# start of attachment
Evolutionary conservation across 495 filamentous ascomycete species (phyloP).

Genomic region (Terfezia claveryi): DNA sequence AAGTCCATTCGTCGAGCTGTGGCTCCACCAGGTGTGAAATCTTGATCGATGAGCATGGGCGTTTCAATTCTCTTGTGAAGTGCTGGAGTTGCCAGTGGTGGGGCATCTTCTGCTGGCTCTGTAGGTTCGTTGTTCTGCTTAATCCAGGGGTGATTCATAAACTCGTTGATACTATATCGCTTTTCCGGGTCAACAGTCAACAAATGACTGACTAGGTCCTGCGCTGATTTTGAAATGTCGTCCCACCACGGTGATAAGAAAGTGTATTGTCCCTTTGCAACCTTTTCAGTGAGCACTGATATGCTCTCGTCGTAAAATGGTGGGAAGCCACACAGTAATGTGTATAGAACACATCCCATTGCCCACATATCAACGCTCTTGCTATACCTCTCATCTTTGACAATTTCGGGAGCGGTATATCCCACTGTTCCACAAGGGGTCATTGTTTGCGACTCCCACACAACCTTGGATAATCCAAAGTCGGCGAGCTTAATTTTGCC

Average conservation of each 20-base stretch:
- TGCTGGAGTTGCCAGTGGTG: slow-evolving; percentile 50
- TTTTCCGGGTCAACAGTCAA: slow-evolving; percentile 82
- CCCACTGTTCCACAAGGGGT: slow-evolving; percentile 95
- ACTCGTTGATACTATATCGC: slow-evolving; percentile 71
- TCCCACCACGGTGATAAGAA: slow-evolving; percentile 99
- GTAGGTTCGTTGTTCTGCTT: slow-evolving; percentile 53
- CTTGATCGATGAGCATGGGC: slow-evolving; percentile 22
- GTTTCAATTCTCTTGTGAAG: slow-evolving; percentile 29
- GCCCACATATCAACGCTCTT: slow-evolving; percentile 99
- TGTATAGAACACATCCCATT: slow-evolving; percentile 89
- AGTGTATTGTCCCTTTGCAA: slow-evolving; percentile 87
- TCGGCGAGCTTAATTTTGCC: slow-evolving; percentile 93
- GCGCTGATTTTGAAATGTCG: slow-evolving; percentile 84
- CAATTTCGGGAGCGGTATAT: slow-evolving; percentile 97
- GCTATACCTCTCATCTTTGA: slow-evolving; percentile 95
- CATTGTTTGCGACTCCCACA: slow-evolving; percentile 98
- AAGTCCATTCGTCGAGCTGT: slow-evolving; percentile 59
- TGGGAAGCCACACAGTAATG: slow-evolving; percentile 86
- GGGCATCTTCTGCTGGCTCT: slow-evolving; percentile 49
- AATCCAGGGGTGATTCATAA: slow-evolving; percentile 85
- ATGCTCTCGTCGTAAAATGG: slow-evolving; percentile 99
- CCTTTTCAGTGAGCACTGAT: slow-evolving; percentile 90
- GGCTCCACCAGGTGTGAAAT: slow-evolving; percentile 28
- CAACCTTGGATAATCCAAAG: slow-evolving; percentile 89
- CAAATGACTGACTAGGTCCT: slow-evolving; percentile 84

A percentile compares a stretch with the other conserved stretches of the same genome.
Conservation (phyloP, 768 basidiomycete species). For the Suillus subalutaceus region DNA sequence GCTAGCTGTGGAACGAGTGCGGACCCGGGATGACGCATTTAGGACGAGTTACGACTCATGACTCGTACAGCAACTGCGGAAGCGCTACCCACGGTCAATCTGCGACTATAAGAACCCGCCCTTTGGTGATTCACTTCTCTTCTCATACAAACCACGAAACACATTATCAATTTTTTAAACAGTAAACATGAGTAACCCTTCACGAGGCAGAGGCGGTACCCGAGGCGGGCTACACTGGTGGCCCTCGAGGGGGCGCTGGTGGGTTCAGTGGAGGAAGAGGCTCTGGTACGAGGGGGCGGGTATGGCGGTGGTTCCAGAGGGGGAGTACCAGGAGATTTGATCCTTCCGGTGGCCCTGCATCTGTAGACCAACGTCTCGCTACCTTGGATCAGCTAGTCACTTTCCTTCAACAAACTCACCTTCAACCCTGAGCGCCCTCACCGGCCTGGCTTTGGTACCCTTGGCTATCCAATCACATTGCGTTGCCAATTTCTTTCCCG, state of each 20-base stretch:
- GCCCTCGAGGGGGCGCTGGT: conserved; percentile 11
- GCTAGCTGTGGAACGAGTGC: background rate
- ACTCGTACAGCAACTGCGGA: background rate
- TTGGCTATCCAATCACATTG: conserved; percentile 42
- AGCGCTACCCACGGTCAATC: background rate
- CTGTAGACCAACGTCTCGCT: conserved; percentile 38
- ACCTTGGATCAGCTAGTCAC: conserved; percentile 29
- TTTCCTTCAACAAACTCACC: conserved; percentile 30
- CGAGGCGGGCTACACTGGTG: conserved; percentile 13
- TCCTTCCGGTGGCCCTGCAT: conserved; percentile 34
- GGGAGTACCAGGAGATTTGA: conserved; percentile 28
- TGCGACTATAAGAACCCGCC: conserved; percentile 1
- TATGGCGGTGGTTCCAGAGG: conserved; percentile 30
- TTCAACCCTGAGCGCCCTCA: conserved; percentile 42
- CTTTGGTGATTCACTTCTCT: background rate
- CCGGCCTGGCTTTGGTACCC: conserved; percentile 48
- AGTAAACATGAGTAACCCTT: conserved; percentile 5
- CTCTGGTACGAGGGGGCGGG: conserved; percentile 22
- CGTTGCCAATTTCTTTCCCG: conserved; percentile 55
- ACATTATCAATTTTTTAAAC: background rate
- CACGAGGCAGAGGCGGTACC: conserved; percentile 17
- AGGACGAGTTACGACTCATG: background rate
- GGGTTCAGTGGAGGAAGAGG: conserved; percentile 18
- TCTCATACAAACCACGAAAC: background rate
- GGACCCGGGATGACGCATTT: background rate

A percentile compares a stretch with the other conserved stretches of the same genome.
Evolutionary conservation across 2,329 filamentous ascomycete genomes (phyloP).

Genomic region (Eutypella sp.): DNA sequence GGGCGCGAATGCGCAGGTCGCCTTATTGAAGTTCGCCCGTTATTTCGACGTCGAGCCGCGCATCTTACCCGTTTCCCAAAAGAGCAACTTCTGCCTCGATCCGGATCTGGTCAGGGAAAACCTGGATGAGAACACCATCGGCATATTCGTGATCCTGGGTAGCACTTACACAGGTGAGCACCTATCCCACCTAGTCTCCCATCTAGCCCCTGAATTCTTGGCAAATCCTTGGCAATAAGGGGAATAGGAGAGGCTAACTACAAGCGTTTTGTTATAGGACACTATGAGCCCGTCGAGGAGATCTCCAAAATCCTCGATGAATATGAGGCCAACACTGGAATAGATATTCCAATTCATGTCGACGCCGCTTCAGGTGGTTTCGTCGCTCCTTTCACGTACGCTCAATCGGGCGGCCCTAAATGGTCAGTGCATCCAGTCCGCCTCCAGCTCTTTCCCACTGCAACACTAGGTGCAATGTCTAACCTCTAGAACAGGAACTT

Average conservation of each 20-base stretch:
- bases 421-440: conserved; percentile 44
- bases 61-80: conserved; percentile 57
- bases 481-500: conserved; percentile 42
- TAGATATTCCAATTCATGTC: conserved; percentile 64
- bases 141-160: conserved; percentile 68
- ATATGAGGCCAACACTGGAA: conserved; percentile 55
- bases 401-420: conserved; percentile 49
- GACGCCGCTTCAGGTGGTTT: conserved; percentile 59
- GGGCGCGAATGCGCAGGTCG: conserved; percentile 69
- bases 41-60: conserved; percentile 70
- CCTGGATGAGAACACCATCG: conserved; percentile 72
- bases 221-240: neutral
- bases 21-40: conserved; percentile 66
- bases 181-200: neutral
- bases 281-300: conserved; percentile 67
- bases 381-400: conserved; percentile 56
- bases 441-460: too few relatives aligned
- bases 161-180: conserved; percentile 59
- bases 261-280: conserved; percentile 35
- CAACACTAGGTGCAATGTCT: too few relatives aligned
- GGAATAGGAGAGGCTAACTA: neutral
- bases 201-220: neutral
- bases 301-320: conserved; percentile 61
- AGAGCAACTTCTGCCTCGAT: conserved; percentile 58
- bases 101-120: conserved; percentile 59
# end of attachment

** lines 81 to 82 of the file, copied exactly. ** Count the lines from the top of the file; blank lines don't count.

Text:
- bases 201-220: neutral
- bases 301-320: conserved; percentile 61